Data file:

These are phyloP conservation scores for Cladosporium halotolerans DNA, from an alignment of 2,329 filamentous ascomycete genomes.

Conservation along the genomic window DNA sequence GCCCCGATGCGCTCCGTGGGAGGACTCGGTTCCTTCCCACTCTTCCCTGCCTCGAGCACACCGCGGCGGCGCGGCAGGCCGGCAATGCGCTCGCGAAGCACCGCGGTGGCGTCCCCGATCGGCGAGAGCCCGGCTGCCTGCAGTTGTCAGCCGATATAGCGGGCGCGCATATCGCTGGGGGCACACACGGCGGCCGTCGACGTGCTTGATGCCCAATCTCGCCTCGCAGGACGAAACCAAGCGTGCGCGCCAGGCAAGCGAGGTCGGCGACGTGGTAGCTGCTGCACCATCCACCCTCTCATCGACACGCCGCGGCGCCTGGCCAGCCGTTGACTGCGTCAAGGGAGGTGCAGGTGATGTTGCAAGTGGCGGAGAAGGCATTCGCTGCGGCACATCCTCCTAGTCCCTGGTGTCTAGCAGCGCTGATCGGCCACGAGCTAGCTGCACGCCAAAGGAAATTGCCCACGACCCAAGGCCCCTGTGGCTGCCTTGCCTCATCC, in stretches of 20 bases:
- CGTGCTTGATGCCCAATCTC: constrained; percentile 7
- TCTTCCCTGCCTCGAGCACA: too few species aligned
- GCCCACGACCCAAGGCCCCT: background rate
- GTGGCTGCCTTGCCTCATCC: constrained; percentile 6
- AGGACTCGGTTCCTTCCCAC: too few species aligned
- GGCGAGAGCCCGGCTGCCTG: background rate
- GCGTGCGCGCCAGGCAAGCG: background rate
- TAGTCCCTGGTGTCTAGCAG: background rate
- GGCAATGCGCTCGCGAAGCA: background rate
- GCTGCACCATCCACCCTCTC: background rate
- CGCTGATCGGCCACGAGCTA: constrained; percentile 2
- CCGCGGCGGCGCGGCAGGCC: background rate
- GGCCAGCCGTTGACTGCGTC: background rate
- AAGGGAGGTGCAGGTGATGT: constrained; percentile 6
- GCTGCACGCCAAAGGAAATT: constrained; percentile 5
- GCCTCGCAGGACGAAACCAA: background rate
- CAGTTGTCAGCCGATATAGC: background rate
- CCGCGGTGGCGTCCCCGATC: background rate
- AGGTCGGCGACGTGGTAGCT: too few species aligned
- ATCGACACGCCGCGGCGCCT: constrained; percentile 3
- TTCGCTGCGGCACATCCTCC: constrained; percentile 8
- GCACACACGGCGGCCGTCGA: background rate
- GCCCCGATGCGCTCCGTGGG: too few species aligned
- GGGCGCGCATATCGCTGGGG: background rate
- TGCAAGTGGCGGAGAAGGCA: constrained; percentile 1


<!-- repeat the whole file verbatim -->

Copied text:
These are phyloP conservation scores for Cladosporium halotolerans DNA, from an alignment of 2,329 filamentous ascomycete genomes.

Conservation along the genomic window DNA sequence GCCCCGATGCGCTCCGTGGGAGGACTCGGTTCCTTCCCACTCTTCCCTGCCTCGAGCACACCGCGGCGGCGCGGCAGGCCGGCAATGCGCTCGCGAAGCACCGCGGTGGCGTCCCCGATCGGCGAGAGCCCGGCTGCCTGCAGTTGTCAGCCGATATAGCGGGCGCGCATATCGCTGGGGGCACACACGGCGGCCGTCGACGTGCTTGATGCCCAATCTCGCCTCGCAGGACGAAACCAAGCGTGCGCGCCAGGCAAGCGAGGTCGGCGACGTGGTAGCTGCTGCACCATCCACCCTCTCATCGACACGCCGCGGCGCCTGGCCAGCCGTTGACTGCGTCAAGGGAGGTGCAGGTGATGTTGCAAGTGGCGGAGAAGGCATTCGCTGCGGCACATCCTCCTAGTCCCTGGTGTCTAGCAGCGCTGATCGGCCACGAGCTAGCTGCACGCCAAAGGAAATTGCCCACGACCCAAGGCCCCTGTGGCTGCCTTGCCTCATCC, in stretches of 20 bases:
- CGTGCTTGATGCCCAATCTC: constrained; percentile 7
- TCTTCCCTGCCTCGAGCACA: too few species aligned
- GCCCACGACCCAAGGCCCCT: background rate
- GTGGCTGCCTTGCCTCATCC: constrained; percentile 6
- AGGACTCGGTTCCTTCCCAC: too few species aligned
- GGCGAGAGCCCGGCTGCCTG: background rate
- GCGTGCGCGCCAGGCAAGCG: background rate
- TAGTCCCTGGTGTCTAGCAG: background rate
- GGCAATGCGCTCGCGAAGCA: background rate
- GCTGCACCATCCACCCTCTC: background rate
- CGCTGATCGGCCACGAGCTA: constrained; percentile 2
- CCGCGGCGGCGCGGCAGGCC: background rate
- GGCCAGCCGTTGACTGCGTC: background rate
- AAGGGAGGTGCAGGTGATGT: constrained; percentile 6
- GCTGCACGCCAAAGGAAATT: constrained; percentile 5
- GCCTCGCAGGACGAAACCAA: background rate
- CAGTTGTCAGCCGATATAGC: background rate
- CCGCGGTGGCGTCCCCGATC: background rate
- AGGTCGGCGACGTGGTAGCT: too few species aligned
- ATCGACACGCCGCGGCGCCT: constrained; percentile 3
- TTCGCTGCGGCACATCCTCC: constrained; percentile 8
- GCACACACGGCGGCCGTCGA: background rate
- GCCCCGATGCGCTCCGTGGG: too few species aligned
- GGGCGCGCATATCGCTGGGG: background rate
- TGCAAGTGGCGGAGAAGGCA: constrained; percentile 1